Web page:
So now we know what Anne Boleyn looked like





Only one of Henry VIII’s wives had no life portrait taken, and she is the most famous of them all, Anne Boleyn...

Now, 30 years after a [c. 1530] Holbein portrait in the Royal Collection was demoted to the status of an unknown lady from the court of Henry VIII, new research has reinstated it as a contemporary depiction of the king’s second wife... [Image online here.]

Academics have now traced the inscription to Boleyn’s contemporary, Sir John Cheke, who began his career at the court under her patronage, before becoming secretary to Edward VI. A document of about 1590 notes that Sir John inscribed numerous Holbeins for the King, helping to identify faces of royals and courtiers.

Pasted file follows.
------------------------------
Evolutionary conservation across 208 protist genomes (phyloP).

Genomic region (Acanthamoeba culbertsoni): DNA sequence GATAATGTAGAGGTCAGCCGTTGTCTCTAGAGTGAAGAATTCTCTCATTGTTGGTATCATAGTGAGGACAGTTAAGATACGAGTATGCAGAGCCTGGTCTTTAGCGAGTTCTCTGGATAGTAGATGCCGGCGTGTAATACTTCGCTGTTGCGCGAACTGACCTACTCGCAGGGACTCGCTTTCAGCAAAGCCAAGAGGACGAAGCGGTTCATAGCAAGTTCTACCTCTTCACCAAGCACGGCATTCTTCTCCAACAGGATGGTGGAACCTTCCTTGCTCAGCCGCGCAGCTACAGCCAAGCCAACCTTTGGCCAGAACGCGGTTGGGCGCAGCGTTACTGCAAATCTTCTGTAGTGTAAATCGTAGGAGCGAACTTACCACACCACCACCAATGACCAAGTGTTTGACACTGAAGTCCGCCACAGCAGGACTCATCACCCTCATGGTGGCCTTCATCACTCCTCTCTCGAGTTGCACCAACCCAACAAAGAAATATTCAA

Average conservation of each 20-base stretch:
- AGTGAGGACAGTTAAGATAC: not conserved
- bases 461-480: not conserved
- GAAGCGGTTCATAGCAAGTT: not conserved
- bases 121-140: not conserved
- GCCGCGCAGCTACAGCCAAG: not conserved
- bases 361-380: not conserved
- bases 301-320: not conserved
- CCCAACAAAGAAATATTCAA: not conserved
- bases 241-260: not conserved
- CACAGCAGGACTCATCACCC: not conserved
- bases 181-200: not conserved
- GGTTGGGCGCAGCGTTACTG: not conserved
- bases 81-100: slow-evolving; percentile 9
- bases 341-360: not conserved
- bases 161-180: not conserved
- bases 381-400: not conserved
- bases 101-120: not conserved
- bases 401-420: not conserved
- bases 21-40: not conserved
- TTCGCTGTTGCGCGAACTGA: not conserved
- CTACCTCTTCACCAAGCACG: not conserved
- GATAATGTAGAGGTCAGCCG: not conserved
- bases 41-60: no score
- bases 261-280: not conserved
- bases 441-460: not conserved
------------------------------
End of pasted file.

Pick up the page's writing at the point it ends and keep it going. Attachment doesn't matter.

Bendor Grosvenor of Philip Mould Historical Portraits, London], who carried out the research with David Starkey, the Tudor historian, said: “Cheke was one of the bright brains of the Tudor court. He would have known most of Holbein’s sitters, if not on personal terms, then at least visually...It seems inconceivable that he would get Anne’s identification wrong.”...

The drawing appears to be a most unqueenly portrait, as the sitter is wearing a nightgown. Mr Grosvenor said: “Only a woman of the highest rank would have taken such a liberty in court circles.” The chin also seems swollen, which fits descriptions of her face.

The drawing forms part of an exhibition of Tudor portraits at Philip Mould Historical Portraits. Lost Faces runs until Sunday, with the research published in the catalogue. The Royal Collection accepted that the portrait was of Boleyn.



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